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Very good info. Didn't know B2 is cheaper than S3.



It’s cheap but it’s proving unacceptably slow for me - sometimes I see 2.5s TTFB for accessing tiny audio files in my region (Berlin, EU). Server uploads are also quite unreliable, had to write a lot of custom retry logic to handle 503 errors (~30% probability when uploading in batch).

Great for it’s intended use (backups), but I’ll be switching to an S3 compatible alternative soon - eyeing Digital Ocean Spaces or Wasabi...



Wasabi is great. Same price but much more usable because it follows the S3 API. All cloud storage tools work seamlessly with it.

B2's API is frustrating to use and has limited compatibility, and also throws errors that need to be constantly handled, as you found.

Wasabi also has free egress plan if you don't download more than your entire storage account per month.


Wasabi is not the same price as B2.

B2 is: - .5 cents/GB/mo - 1GB/day free egress, 1 cent/GB after - generous free API call allowances, cheap after that

Wasabi is:

- $0.0059 cents/GB/mo (18% higher) - all storage billed for at least 90 days - minimum of $5.99 per month - this doesn't include delete penalties - all objects billed for at least 4K - free egress as long as "reasonable" - free API requests - overwriting a file is a delete, ie, delete penalties

https://wasabi.com/pricing/pricing-faqs

With HashBackup (I'm author), an incremental database backup is uploaded after every user backup, and older database incrementals get deleted. Running simulations with S3 IA (30-day delete penalties), the charges were 19 cents/mo vs 7 cents/mo for regular S3, even though S3 is priced much higher per GB. So for backups to S3, HashBackup stores the db incrementals in the regular S3 storage class even if the backup data is in IA.

For Wasabi, there is no storage class that doesn't have delete penalties, and theirs are for 90 days instead of 30.


It used to be $0.0049 for the free egress plan so that's changed then. They do have lower storage pricing if you are on a paid-egress plan which is the same as Backblaze.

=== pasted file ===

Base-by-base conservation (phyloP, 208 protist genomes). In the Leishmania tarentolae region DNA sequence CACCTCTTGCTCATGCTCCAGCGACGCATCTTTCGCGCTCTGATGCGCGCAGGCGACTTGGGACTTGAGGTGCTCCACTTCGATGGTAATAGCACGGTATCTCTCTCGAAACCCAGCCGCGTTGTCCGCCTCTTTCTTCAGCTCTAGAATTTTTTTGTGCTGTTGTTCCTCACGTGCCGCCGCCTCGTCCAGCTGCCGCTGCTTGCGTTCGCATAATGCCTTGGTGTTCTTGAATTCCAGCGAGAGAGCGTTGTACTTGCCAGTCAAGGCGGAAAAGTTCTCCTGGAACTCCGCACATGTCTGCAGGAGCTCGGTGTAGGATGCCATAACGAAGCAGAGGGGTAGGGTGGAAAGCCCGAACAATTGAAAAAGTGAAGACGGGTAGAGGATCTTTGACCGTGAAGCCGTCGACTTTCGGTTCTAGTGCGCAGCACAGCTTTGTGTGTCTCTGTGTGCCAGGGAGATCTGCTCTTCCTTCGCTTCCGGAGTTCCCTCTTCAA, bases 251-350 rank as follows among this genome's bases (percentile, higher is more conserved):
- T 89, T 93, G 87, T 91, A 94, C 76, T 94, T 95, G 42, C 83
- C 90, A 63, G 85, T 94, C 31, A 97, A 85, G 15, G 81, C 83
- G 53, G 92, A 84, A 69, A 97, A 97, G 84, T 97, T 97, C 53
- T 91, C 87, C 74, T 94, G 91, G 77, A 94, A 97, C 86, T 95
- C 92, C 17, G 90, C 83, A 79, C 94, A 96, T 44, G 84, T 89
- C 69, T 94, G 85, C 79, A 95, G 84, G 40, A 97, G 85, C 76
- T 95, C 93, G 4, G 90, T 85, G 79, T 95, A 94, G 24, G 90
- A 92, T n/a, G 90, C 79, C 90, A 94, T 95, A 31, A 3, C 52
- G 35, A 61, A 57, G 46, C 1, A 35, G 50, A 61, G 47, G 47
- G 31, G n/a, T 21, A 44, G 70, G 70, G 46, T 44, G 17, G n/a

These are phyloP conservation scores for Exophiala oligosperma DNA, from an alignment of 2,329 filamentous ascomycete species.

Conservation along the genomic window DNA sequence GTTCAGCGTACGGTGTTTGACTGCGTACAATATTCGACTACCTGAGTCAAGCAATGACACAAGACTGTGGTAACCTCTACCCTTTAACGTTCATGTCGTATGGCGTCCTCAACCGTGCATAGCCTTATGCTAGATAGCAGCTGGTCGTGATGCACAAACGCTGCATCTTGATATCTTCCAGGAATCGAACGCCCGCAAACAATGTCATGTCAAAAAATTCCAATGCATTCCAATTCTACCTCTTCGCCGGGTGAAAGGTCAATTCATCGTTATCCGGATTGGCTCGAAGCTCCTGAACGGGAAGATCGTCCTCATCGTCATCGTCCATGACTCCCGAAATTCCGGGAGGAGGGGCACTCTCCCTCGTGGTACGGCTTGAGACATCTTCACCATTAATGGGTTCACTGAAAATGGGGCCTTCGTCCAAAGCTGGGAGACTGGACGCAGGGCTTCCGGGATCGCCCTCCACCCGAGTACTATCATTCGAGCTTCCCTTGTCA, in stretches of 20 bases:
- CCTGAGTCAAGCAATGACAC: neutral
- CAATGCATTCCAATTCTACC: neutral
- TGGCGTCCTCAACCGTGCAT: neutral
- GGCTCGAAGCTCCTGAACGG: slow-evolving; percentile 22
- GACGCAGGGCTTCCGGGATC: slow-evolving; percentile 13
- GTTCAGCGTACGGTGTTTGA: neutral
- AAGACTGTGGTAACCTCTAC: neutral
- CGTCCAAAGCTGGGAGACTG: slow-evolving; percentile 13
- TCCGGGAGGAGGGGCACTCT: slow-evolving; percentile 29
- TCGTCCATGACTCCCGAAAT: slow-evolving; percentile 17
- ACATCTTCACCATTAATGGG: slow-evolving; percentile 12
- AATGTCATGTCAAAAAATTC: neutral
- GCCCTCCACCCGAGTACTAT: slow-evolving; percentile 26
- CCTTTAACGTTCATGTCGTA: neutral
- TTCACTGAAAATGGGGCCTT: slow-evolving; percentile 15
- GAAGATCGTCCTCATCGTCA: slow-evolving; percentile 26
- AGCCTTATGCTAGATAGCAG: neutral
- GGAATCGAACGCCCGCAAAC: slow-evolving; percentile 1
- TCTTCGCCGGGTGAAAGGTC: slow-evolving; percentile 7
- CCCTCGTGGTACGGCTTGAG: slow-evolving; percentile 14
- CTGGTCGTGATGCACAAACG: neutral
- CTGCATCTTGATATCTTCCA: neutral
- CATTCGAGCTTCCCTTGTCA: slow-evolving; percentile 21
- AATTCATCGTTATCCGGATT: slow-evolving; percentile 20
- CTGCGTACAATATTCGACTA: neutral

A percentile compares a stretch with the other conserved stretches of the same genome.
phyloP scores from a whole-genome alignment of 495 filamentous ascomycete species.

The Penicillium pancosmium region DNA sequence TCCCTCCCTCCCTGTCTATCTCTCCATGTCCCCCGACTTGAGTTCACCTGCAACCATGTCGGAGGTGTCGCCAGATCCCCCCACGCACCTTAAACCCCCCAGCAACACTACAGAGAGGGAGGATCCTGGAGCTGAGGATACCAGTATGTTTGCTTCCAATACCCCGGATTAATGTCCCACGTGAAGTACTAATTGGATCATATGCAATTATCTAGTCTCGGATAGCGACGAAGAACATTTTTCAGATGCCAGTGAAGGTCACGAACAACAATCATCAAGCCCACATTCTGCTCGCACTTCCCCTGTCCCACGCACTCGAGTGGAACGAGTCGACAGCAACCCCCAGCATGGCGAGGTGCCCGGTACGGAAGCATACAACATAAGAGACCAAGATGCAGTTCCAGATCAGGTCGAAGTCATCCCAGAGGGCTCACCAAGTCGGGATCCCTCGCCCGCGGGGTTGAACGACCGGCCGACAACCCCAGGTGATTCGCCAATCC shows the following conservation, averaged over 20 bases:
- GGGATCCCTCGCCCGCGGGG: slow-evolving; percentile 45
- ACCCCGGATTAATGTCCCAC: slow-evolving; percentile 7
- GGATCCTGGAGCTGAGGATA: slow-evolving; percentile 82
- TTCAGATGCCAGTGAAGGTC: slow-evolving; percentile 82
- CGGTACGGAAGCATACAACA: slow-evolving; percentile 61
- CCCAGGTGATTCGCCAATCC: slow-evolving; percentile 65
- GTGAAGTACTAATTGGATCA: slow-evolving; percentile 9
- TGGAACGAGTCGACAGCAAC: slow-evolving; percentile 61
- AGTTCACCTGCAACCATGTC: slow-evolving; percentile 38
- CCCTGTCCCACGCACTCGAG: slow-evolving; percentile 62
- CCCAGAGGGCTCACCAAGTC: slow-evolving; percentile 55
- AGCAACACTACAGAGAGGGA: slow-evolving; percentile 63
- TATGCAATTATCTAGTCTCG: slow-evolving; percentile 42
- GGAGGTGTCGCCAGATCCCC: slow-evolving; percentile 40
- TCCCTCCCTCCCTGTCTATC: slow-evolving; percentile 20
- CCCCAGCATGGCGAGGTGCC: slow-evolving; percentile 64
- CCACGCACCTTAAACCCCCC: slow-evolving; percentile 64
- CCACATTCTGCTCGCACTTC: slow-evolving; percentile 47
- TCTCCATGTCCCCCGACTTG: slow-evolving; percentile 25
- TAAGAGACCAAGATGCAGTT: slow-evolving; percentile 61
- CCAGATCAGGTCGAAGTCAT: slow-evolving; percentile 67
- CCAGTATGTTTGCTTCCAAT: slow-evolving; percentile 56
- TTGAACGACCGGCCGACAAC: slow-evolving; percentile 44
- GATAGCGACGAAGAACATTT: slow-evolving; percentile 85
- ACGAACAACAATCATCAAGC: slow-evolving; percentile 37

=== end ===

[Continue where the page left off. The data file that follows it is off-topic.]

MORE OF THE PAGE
Either way, Wasabi is about simplicity and doesn't have any concept of storage classes. It's true that there's a 90-day min storage fee involved but that's only an issue if you're deleting constantly.


Those stats sound insane to me, and certainly don't reflect what I see.

I see 50ms or less TTFB, for images in the sub 200Kb range, and for videos in the 500Mb+ range, from Australia where the internet is still terrible.

I've only ever a single serve upload fail me - and it occurred when an upload hit a major global outage of infrastructure. In two years of regularly uploading 8Gb/200 files a fortnight (at the least), I've never needed custom retry logic.


If you are seeing 50ms TTFB between B2’s only datacenter (in California) and Australia, there is something wrong with your methodology or you have discovered FTL communication.


I've been seeing pretty bad upload failures (probably around 30%) for uploading hundreds of 30-40 MB files per month to B2 from New Zealand since I started using B2 over a year ago.

And I'm not convinced it's connectivity issues, as I can SCP/FTP the same files to servers in the UK...

When I test using an actual software client (Cyberduck) to do the same thing to B2, I see pretty much the same behaviour: retries are needed, and the total upload size (due to the retries) is generally ~20% larger than the size of the files.


Interesting. I have a webm media website where I've migrated hundreds of thousands of videos about that size from s3 to b2 with thousands of additional per month with almost zero issues. I didn't even have/need retry logic until I was on horrible internet from a beach for a month where long connections were regularly dropped locally.

Felt TTFB and download speed were great too considering the massive price difference compared to s3. Though also used Cloudflare workers anyways to redirect my URLs to my b2 bucket with caching.


How well can you cache the worker responses on CF? Can you prevent spinning one up & therefore incurring costs after the first given unique URL request is handled? Looking into now.sh for a similar use case (audio), but pondering how to handle caching in a bulletproof way as I'm afraid of sudden exploding costs with "serverless" lambdas...